An older test is the Paul Bunnell test, in which the patient's serum is mixed with sheep red blood cells. If EBV is present, antibodies will usually be present that cause the sheep's blood cells to agglutinate. This test has been replaced by the mono spot and more specific EBV and CMV antibody tests.

Treatment

Because mononucleosis is a viral infection, antibiotics are not effective. There is no specific treatment for mononucleosis, other than generic remedies to reduce the severity of the symptoms. Most doctors recommend generous amounts of bed rest, drinking a lot of fluids, and avoiding caffeine. Trying to be active to beat the fatigue may make it worse. Duration of symptoms is very variable, ranging from weeks to months, but some cases have lasted from six months to a year. Even after the initial symptoms are gone, there may still be a risk of a ruptured spleen. Athletes involved in contact sports should receive medical clearance before resuming full activity.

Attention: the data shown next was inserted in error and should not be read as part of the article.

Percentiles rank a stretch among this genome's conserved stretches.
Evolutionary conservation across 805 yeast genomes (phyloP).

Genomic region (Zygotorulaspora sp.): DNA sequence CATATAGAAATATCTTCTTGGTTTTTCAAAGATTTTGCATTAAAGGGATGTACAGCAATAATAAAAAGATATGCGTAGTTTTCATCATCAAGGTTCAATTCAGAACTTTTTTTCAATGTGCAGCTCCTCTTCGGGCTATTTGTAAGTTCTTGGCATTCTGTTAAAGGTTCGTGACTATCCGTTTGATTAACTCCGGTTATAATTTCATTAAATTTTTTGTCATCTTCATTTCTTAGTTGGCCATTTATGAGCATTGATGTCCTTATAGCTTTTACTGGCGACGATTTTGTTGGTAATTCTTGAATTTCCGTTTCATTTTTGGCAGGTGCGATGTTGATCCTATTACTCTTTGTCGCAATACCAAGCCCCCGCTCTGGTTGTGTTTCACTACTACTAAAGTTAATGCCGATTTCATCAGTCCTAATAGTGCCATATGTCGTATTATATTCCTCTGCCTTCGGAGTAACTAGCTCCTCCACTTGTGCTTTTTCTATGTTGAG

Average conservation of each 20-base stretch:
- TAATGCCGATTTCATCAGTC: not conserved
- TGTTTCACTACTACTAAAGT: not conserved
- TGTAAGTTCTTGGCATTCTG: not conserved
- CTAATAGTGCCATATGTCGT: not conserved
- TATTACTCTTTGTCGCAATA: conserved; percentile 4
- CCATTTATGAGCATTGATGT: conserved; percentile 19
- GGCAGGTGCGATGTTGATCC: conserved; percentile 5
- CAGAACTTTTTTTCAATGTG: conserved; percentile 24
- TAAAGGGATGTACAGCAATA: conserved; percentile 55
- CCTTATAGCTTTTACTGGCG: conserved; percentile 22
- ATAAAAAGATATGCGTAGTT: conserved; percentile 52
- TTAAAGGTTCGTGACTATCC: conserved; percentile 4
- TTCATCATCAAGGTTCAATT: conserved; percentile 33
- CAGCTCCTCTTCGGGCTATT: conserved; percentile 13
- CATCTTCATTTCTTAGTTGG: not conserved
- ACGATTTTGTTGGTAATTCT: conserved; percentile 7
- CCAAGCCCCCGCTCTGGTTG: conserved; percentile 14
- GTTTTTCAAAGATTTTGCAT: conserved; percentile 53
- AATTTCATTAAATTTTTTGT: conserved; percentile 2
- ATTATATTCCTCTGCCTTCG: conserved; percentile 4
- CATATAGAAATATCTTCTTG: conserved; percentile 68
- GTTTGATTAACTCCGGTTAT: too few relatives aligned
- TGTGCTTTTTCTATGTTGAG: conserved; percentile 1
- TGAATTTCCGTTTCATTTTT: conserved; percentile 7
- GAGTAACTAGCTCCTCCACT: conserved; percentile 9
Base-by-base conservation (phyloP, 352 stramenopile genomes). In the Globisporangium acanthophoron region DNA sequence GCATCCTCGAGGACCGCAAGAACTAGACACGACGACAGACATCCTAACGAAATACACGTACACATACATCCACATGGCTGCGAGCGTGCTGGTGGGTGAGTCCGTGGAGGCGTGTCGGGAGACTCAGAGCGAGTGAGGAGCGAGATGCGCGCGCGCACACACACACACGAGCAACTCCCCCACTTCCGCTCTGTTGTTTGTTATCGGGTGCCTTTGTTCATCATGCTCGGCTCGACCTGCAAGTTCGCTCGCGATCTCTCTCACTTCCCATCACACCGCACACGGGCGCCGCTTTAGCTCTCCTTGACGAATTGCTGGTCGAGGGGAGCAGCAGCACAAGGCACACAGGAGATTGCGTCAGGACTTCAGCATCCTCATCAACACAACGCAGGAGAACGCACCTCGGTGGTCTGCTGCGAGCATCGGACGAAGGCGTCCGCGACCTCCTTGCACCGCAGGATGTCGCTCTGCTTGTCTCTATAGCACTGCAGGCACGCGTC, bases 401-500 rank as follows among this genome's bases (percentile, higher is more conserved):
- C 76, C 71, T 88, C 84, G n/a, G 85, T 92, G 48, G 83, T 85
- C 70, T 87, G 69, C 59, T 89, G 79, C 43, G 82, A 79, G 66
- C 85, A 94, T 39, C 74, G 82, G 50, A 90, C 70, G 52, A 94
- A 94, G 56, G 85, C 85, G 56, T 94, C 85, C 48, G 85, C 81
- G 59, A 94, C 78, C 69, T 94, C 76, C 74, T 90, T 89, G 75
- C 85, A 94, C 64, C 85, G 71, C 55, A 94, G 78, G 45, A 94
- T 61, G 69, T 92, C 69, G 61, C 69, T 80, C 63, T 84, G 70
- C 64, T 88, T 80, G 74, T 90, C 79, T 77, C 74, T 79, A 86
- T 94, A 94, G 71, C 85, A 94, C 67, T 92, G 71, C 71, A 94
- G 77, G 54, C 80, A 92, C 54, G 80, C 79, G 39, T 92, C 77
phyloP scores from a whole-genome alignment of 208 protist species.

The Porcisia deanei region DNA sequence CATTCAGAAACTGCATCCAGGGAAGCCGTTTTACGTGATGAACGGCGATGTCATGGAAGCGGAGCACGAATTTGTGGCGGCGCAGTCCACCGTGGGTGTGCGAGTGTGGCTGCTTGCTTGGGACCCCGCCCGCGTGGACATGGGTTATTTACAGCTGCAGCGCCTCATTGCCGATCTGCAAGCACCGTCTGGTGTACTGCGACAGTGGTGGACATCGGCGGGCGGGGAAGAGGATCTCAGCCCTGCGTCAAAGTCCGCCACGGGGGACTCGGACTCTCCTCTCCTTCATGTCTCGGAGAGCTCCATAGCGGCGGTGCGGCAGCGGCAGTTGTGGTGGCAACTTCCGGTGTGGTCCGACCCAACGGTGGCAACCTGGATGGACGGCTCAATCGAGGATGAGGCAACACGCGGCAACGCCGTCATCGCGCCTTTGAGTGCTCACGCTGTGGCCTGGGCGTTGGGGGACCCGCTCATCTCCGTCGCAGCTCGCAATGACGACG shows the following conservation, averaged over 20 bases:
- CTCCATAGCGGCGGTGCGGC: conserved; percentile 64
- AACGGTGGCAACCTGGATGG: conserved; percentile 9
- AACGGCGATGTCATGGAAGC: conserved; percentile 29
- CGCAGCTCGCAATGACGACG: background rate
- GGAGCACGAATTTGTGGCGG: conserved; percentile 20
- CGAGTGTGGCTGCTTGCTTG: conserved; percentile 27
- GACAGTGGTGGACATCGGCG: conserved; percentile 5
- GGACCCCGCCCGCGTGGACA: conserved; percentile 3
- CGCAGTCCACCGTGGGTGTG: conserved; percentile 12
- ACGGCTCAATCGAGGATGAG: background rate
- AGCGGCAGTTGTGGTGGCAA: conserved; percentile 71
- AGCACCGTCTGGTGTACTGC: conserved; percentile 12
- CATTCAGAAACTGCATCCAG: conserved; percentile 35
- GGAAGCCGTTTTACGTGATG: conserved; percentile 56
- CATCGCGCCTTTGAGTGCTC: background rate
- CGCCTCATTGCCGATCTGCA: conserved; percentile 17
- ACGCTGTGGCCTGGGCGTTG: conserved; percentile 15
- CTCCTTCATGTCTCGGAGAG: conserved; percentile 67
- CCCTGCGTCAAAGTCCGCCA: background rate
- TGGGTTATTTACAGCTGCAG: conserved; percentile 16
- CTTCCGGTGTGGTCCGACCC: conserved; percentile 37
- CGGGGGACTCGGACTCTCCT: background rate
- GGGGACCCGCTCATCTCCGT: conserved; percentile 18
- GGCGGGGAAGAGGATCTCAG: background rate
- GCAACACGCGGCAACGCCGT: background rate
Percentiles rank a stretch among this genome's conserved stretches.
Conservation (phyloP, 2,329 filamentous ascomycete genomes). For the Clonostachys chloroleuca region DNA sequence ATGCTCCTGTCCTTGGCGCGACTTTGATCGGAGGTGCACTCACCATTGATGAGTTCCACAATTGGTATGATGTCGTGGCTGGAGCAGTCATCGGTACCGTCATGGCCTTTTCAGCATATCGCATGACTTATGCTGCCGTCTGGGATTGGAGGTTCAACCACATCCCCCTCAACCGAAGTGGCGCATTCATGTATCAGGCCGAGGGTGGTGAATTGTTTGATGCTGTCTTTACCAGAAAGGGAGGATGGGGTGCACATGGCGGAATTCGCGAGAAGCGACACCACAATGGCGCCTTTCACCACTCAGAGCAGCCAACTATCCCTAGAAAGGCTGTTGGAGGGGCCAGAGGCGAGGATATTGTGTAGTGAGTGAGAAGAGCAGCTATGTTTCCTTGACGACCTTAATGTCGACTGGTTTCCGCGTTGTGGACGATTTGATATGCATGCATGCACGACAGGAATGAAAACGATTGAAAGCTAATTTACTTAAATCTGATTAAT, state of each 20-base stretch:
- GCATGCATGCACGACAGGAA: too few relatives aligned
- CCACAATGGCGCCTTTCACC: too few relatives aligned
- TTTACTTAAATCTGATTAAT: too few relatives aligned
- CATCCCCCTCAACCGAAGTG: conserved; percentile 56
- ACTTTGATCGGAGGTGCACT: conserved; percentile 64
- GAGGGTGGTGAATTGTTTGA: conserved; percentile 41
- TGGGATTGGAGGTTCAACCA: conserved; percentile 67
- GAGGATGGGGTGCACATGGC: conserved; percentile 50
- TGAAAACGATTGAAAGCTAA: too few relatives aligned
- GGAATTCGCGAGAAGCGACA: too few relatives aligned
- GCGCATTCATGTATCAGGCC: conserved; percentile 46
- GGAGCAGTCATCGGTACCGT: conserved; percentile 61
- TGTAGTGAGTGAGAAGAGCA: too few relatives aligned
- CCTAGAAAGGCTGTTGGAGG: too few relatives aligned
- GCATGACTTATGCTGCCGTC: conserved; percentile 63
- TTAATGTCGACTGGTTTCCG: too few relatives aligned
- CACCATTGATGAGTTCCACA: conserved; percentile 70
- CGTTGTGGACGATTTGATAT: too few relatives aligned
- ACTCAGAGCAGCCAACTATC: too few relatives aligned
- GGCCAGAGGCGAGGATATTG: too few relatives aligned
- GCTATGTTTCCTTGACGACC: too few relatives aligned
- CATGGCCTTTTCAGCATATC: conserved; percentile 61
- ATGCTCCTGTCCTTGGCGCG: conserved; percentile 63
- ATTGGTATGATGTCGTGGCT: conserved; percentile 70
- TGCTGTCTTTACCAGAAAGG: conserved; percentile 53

Interactions with common drugs

  • Aspirin should be avoided, since its use in patients with mononucleosis can cause Reye's syndrome.
  • Paracetamol (acetaminophen) should be used with caution, as it may worsen the hepatitis that often accompanies mononucleosis.
  • Ampicillin and amoxicillin should also be avoided, since they cause an allergic-like rash in 90% of mono patients. This rash may then be incorrectly diagnosed as an allergic reaction to penicillin.
  • In cases accompanied by severe throat pain, corticosteroids may be judiciously prescribed, although some studies have shown that such treatment may increase the risk of the EBV virus causing lymphomas in later years.

External links

de:Drüsenfieber fr:Mononucléose infectieuse he:מחלת הנשיקה it:Mononucleosi id:Demam kelenjar nl:Klierkoorts pl:Mononukleoza zakaźna sv:Körtelfeber